Aleo
Such an important subject, and well done on your featured article.
Feb 13, 2012 11:34pm
onwoc234
Thank you for the nice comment.
Feb 14, 2012 1:47pm
deyuan168
I wonder why the FDA still approves artificial sweeteners such as sucralose, despite there were studies out there to prove their harm to human wellbeing. Anyway, thanks for sharing this wonderful article!
Feb 15, 2012 10:21am
onwoc234
I also wonder about this myself. But I am hopeful that in time FDA will review and strengthen its guidelines for approving foods and food additives.
Feb 14, 2012 4:39pm
Klaask83
I really enjoyed the information in this article! Well written and very informative. I especially appreciate you including lists and examples, as well as speaking to the "dietary jungle," isn't that the truth! So much out there to learn to keep our bodies healthy! Thanks
Feb 15, 2012 10:28am
onwoc234
Thank you for the insightful comment.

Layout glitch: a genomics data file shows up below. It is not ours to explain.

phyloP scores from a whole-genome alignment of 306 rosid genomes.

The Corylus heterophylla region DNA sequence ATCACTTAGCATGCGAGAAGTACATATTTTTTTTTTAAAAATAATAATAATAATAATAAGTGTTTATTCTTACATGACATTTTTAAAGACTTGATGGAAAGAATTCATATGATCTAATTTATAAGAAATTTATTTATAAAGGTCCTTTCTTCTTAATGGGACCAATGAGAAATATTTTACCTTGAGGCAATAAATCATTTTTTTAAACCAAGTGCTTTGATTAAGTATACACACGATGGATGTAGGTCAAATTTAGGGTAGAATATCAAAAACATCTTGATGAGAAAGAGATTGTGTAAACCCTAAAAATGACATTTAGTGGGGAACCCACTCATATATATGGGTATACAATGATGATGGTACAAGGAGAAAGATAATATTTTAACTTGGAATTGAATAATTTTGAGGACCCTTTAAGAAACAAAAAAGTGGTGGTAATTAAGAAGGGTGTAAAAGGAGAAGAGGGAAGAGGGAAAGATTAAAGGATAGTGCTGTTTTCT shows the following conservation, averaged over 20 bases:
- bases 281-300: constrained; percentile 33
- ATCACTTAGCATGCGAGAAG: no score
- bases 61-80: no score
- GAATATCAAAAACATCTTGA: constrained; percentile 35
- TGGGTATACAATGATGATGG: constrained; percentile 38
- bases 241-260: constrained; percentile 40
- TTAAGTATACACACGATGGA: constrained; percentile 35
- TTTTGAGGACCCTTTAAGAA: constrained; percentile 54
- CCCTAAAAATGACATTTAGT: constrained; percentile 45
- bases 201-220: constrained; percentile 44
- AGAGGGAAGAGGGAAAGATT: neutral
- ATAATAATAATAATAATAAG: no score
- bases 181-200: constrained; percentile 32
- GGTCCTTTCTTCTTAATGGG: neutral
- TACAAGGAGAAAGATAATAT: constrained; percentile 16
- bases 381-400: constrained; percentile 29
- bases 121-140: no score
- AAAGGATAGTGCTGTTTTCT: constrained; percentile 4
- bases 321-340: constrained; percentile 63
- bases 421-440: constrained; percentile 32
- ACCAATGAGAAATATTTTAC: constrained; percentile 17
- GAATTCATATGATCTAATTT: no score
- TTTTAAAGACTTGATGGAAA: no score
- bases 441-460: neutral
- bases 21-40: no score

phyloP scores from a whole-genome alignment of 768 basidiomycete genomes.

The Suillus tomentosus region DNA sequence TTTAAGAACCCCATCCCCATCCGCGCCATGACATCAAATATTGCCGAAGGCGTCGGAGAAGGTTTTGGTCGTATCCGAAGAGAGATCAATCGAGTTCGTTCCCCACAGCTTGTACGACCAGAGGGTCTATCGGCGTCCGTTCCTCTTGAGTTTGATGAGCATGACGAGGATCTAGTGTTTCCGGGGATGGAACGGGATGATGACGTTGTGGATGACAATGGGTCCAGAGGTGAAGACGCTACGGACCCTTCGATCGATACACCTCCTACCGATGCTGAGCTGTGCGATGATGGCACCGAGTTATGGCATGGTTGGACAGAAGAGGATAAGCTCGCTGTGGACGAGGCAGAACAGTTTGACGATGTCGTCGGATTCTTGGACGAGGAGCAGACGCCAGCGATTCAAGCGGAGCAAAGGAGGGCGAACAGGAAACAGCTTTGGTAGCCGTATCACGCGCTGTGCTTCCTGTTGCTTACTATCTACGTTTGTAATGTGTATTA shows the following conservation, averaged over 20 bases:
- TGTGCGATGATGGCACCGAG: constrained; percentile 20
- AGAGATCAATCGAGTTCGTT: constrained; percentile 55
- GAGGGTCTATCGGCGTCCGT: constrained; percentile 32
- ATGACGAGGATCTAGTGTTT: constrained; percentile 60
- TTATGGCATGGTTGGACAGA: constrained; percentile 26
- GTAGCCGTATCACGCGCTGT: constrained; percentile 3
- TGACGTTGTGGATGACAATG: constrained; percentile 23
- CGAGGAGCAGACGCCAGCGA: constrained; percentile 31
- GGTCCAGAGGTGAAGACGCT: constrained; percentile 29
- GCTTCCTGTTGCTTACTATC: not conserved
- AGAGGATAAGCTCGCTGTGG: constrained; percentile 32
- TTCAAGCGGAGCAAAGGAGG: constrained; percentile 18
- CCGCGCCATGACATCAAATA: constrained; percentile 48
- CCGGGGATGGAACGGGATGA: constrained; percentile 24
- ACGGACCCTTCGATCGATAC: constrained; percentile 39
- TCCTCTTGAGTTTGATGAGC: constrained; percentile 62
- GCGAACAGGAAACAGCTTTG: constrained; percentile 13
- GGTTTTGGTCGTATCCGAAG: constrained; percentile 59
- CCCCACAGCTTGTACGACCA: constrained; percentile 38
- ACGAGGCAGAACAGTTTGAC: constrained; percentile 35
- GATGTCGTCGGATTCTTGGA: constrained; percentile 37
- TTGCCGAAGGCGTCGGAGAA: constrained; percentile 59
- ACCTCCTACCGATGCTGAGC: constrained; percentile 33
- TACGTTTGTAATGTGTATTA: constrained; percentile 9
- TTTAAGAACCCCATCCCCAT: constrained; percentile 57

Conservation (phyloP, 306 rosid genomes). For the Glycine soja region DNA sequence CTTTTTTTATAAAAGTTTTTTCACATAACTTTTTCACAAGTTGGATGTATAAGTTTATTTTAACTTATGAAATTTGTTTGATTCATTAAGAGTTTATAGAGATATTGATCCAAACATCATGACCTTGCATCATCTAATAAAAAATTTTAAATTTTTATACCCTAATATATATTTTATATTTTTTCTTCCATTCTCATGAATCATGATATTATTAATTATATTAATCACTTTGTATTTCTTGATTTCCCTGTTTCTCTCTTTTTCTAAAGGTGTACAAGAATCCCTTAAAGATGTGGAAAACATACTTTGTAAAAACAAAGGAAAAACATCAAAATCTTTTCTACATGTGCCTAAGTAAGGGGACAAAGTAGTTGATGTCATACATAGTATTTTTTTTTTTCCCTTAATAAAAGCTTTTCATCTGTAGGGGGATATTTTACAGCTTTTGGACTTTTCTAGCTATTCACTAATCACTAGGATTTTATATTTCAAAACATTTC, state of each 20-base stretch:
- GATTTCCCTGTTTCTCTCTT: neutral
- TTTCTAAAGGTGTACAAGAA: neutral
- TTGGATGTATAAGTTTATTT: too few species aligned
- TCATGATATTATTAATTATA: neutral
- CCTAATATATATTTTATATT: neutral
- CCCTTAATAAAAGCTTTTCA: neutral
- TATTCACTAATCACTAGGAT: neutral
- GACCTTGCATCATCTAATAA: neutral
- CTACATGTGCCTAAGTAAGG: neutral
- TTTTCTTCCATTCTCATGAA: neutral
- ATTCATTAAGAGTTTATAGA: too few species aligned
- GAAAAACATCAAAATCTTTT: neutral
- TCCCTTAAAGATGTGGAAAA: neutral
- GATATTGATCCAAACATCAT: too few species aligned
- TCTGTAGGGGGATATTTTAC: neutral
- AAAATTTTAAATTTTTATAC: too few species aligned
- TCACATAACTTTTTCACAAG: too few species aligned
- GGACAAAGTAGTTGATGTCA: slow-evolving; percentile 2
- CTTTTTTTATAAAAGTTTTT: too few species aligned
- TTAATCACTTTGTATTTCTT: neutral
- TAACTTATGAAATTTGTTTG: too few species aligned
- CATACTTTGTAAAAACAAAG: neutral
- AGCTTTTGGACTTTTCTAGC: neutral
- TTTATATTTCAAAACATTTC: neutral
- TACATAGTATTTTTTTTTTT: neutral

Mar 2, 2012 9:17pm
WebAddict
Thanks for the tips!
Mar 3, 2012 9:33pm
onwoc234
You are welcomed. Thanks for reading the article.
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Bibliography

  1. Lee S Gross et al "Increased Consumption of Refined Carbohydrates and the Epidemic of Type 2 Diabetes in the United States: an Ecologic Assessment." American Journal of Clinical Nutrition. 79950 (2004): 774-779,.
  2. Asids. R. T. Hollman. "The Slow Discovery of the Importance of Omega 3 Essential Fatty." Nutr.. 128 (1998): 4275 - 4333.
  3. Dhingra R, Sullivan L, Jacques PF, Wang TJ, Fox CS, Meigs JB, D’Agostino RB, Gaziano JM, Vasan RS. "oft drink consumption and risk of developing cardiometabolic risk factors and the metabolic syndrome in middle-aged adults in the community.." Circulation. 116 (2007): 480 – 488.
  4. Pamela L. Lutsey et al "Dietary Intake and the Development of the Metabolic Syndrome The Atherosclerosis Risk in Communities Study." Circulation. 117 (2006): 754-761.